With lights by Andrew F. Griffin and projections by Francesca Talenti, Tony Cisek’s striking scenic design for Timon of Athens has been wowing audiences since performances began on May 9. Folger Spotlight spoke to Cisek to find out more about his process and inspirations for creating Timon’s stunning look.
Posts Tagged: set design
Sense & Sensibility set designer John McDermott designed Bedlam’s Sense & Sensibility in New York and has designed over 100 productions in theaters around the country. Check out the first part of his reflections on the Folger’s Sense & Sensibility and read on to learn about about why designing this production made him feel like “a glittery vagabond”! FT: Where did you find the all the pieces you… Continue Reading »
Sense & Sensibility is set designer John McDermott’s first Folger production. He designed Bedlam’s Sense & Sensibility in New York and has designed over 100 productions in theaters around the country. You can learn more about John’s work and see photos of his previous designs on his website. Read on for his reflections on the Folger, “period-ish” design, and the world of Jane Austen…. Continue Reading »
Actor Ian Merrill Peakes (“The Player”) continues sharing his thoughts on the Folger Theatre production of Tom Stoppard’s Rosencrantz and Guildenstern are Dead. Learn more about Ian at the Folger and read his previous posts. I have done (and it’s true, I counted) 110 shows in my career, and out of all of those in only… Continue Reading »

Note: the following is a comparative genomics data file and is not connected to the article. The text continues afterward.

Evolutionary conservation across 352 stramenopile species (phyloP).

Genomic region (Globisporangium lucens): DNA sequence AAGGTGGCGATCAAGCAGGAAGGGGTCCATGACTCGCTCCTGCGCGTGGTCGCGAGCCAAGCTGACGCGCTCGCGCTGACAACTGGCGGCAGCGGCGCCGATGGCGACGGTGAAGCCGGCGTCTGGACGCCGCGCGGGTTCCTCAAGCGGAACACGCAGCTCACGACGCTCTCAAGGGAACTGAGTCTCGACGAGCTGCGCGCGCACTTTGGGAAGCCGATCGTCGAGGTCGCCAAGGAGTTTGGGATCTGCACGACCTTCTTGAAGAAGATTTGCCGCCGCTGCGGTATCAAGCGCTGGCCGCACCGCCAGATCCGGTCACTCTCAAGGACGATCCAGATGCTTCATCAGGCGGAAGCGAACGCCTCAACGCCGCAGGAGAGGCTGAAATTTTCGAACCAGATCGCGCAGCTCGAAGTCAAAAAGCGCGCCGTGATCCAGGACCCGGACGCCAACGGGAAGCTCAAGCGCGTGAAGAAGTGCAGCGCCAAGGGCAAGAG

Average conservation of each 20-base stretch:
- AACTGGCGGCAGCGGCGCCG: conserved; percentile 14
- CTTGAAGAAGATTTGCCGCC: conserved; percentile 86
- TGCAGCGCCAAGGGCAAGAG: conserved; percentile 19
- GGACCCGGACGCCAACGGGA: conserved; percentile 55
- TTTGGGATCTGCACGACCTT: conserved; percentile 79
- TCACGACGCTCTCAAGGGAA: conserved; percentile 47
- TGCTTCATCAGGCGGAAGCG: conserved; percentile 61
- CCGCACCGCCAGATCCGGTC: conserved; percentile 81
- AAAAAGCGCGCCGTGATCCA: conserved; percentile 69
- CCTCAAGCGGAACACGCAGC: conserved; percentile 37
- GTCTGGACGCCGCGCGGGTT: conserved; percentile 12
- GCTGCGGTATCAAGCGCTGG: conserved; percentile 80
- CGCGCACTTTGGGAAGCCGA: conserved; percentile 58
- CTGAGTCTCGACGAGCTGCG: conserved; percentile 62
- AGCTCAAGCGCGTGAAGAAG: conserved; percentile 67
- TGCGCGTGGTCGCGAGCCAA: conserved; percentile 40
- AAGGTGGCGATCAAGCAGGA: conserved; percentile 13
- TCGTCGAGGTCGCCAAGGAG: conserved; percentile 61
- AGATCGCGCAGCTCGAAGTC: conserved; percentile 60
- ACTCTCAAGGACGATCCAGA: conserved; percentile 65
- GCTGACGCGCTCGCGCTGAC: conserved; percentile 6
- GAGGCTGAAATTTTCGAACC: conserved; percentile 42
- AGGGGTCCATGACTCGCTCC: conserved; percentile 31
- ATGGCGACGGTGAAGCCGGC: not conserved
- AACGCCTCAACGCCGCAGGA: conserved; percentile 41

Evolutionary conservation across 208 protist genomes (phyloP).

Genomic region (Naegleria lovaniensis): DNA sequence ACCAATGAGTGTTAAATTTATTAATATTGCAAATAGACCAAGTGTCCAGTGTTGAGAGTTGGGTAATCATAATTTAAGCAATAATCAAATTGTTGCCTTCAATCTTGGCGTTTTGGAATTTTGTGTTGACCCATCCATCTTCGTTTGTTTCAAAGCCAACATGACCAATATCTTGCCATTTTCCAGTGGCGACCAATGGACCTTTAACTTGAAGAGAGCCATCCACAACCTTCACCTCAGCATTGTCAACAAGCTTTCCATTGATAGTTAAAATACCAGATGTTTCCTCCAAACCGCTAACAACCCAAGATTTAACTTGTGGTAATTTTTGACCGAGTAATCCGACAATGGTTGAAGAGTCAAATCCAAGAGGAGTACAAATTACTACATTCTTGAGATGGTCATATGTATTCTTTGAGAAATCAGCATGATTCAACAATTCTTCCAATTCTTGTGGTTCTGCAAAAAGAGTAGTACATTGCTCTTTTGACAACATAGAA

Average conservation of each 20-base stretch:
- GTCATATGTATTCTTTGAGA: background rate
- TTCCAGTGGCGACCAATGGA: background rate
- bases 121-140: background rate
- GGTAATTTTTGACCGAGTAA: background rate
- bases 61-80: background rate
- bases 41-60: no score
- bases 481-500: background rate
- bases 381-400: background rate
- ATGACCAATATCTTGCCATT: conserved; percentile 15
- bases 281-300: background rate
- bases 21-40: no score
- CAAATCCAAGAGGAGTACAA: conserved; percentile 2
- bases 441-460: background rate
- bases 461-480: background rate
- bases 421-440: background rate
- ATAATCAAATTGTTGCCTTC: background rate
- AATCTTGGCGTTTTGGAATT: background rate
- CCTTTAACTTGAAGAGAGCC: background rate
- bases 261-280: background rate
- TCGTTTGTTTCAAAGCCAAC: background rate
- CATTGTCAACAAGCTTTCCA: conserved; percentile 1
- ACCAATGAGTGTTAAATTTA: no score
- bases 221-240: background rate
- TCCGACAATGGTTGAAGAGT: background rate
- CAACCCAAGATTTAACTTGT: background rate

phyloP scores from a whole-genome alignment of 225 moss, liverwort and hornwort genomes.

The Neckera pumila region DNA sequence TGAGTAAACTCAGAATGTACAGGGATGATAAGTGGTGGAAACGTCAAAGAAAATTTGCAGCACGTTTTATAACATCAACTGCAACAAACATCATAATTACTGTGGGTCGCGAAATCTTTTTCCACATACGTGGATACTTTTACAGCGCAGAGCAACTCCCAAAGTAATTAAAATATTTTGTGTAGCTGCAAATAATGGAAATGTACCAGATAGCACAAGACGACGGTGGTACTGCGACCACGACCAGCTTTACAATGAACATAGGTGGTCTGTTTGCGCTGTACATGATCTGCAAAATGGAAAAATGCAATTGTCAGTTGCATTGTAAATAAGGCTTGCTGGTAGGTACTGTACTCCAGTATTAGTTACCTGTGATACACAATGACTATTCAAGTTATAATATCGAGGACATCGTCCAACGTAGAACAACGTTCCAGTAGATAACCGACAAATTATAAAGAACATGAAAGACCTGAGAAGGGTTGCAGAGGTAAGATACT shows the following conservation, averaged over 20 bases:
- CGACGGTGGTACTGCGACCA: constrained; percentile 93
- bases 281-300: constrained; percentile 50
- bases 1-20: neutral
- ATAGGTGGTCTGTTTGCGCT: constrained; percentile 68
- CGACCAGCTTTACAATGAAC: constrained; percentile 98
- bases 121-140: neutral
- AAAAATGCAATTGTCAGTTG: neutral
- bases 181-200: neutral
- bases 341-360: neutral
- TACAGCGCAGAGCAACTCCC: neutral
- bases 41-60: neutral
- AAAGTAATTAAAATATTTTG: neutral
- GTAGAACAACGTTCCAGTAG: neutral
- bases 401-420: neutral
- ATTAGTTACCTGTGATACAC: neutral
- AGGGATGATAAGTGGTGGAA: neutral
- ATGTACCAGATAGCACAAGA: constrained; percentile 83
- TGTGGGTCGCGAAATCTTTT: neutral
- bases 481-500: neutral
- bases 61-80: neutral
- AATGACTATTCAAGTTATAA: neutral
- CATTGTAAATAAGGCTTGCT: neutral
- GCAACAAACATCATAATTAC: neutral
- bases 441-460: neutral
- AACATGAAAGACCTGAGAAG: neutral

The exhalations whizzing in the air / Give so much light that I may read by them (Julius Caesar, II.i.46-47) Today’s guest post comes from Jim Hunter, the lighting designer for Julius Caesar. Jim is a professor of theatrical design at the University of South Carolina as well as a professional designer. Jim and director Robert Richmond collaborated last year on… Continue Reading »
Upon walking into the Folger Theatre these days, one has the distinct impression that they’ve stumbled into a lush version of an M.C. Escher sketch. What’s more, it’s hard to tell where the theater ends and the stage begins. But this delightful disorientation is all of a design. A scenic design, to be exact, by Marion… Continue Reading »